So that’s what those people look like! For the first time since July 29, 2020, you can legally go mask-free outdoors in Hong Kong. It remains illegal to wear a mask (under certain circumstances), with the Chief Executive explaining…
“The mask mandate was for public health matters. As for the mask ban, we will review it at a suitable time. At this moment, we will not handle it.”
Some quotes from the public here…
Another woman told RTHK that it’s time for her to “take out all her lipsticks”.
But … [a] student surnamed So said she will keep wearing a mask as she doesn’t want to let others see her, concerns shared by a woman surnamed Chung who said she was “a bit scared”.
Despite months of criticism from citizens and experts, the deciding factor seems to have been Macau’s decision to scrap its mask mandate just a week ago.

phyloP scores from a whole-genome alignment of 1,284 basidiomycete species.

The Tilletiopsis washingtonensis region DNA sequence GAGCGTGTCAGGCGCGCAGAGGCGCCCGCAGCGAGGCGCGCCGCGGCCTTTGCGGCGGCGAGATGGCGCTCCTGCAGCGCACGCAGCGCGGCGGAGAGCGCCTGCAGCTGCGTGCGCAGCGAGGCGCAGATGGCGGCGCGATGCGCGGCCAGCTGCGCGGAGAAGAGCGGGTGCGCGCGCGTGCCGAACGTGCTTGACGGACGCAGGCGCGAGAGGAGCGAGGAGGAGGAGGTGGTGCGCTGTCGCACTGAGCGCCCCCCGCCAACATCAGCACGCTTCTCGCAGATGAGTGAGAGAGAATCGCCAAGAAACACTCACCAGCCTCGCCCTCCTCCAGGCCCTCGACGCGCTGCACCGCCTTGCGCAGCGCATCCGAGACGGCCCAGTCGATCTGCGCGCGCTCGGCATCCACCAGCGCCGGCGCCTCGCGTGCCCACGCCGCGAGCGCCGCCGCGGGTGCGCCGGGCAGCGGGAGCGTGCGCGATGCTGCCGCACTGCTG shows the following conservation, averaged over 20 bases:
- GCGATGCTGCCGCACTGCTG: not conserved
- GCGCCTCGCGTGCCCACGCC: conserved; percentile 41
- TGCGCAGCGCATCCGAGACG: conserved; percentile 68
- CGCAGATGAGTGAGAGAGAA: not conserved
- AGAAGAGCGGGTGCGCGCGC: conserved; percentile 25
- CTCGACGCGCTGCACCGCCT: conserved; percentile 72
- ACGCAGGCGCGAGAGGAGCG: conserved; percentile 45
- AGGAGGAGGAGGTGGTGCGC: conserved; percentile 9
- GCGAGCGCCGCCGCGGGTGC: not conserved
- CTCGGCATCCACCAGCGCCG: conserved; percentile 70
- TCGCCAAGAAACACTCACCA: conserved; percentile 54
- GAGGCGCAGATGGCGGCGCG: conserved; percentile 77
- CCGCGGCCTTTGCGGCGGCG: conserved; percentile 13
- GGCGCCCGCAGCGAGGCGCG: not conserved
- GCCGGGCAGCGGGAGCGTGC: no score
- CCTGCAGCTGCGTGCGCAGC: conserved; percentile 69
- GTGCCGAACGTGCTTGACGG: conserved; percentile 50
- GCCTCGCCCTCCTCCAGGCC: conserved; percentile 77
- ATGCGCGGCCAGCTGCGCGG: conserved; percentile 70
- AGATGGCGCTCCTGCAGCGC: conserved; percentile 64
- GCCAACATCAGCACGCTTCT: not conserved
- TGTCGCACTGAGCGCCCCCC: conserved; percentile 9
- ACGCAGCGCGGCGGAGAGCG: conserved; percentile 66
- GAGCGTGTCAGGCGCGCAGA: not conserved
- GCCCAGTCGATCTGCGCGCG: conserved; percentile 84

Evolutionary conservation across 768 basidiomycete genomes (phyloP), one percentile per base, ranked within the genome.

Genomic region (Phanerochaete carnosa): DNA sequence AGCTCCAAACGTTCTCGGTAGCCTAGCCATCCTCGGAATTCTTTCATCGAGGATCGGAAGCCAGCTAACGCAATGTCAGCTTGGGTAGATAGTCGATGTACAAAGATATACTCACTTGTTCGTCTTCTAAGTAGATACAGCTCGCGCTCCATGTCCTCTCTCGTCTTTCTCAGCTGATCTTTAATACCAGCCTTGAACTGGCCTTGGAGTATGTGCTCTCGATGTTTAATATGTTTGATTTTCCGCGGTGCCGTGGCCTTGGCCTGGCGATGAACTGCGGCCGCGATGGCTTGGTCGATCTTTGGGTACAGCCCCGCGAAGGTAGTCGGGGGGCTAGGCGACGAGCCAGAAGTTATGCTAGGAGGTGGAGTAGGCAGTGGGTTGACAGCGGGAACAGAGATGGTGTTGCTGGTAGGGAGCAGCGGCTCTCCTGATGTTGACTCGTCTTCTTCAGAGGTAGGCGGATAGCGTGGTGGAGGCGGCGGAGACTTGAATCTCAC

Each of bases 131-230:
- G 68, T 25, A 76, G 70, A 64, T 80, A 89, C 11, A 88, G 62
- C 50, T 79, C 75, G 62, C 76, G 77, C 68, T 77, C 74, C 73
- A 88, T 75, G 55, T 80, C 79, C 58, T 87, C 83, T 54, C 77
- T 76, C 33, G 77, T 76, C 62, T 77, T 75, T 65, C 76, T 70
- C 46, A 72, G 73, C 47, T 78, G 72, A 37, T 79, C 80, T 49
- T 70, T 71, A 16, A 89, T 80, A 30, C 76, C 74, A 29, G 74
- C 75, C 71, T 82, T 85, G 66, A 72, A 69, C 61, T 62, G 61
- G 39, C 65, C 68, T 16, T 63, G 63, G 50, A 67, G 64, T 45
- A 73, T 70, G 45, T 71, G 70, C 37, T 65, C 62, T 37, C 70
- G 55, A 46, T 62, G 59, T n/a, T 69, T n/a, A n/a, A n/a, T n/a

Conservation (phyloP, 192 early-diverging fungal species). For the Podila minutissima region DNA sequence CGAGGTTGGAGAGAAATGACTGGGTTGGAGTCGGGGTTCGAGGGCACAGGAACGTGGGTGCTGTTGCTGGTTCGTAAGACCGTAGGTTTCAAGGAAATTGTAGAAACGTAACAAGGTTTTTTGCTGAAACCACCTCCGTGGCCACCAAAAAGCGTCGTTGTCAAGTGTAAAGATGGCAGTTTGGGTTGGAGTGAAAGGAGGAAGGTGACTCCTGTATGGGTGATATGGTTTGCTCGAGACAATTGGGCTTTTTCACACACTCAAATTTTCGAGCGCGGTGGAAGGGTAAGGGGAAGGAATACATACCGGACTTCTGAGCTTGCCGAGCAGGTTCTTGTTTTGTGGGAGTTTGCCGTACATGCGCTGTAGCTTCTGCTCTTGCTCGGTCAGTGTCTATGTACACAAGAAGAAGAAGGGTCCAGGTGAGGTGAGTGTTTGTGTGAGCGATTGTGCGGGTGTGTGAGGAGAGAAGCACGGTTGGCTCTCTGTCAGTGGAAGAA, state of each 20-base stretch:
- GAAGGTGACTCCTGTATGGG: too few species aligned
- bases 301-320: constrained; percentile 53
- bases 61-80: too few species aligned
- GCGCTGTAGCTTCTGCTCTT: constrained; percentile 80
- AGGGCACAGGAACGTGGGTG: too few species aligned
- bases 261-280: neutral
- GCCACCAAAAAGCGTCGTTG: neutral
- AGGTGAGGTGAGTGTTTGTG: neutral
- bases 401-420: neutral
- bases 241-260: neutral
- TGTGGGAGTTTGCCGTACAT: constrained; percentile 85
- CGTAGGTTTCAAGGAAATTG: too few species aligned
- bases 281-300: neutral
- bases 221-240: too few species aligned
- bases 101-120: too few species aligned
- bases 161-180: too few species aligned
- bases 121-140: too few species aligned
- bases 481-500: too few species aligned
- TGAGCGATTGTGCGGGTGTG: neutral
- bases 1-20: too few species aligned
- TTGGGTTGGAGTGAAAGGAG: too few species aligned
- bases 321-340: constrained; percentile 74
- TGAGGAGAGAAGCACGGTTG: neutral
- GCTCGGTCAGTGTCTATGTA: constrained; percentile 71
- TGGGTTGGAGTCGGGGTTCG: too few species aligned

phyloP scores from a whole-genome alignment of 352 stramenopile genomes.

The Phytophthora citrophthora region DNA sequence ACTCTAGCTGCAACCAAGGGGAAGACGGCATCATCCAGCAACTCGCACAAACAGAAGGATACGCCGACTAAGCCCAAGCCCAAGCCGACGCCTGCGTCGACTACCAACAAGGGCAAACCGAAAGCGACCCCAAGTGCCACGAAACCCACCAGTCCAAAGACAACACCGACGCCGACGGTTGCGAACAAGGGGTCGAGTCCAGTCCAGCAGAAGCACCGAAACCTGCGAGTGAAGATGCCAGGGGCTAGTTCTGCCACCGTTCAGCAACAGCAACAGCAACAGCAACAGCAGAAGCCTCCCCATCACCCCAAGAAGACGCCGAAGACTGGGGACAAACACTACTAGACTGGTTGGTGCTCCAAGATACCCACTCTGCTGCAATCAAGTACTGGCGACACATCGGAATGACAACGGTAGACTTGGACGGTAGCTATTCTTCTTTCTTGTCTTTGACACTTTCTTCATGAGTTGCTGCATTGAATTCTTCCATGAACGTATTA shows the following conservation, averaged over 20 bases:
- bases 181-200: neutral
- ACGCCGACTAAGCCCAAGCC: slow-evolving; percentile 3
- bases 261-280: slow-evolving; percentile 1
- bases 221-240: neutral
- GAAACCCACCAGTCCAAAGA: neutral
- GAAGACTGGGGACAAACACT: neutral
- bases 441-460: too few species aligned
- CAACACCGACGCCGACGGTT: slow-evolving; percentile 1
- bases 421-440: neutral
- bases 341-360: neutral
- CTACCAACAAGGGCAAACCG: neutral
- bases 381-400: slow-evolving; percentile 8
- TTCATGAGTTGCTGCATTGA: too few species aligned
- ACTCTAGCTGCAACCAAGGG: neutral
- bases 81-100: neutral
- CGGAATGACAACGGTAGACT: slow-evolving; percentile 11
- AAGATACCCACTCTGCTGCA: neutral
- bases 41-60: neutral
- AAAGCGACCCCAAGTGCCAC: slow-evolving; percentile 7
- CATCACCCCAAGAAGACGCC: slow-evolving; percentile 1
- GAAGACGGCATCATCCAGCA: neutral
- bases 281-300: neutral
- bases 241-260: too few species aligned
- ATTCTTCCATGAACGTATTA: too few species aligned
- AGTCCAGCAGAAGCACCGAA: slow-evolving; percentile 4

Did anyone ever work out why Health Secretary Lo Chung-mau was so obsessed with keeping the mask mandate?
Pretty damning chart showing how Singapore has leapt ahead of Hong Kong in per-capita GDP. There’s a clear post-Covid spurt in Singapore, which obviously Hong Kong has not had. But the gap has been growing ever since the Asian Financial Crisis, which broke out at exactly the time of the 1997 handover – the Thai Baht plunging on Tung Chee-hwa’s very first day in office.
You could spend all day pondering possible reasons. Most immigrants into Hong Kong in the last 25 years have been relatively unskilled Mainlanders who became permanent residents, while Singapore attracted a broader range of newcomers, including guest workers to keep its manufacturing sector competitive. Hong Kong’s policymakers focused on pushing housing prices up – distorting the economy in various ways – while Singapore prioritized affordable homes. Hong Kong splurged on massive white-elephant infrastructure projects, which Singapore didn’t. It’s not that Hong Kong’s performance has been bad – but proximity to the fast-growing Mainland economy in the 2000s should have given the city a bigger relative advantage. Instead, Hong Kong failed to maintain the 1980-97 trend growth rate. Ultimately, it must come down to governance.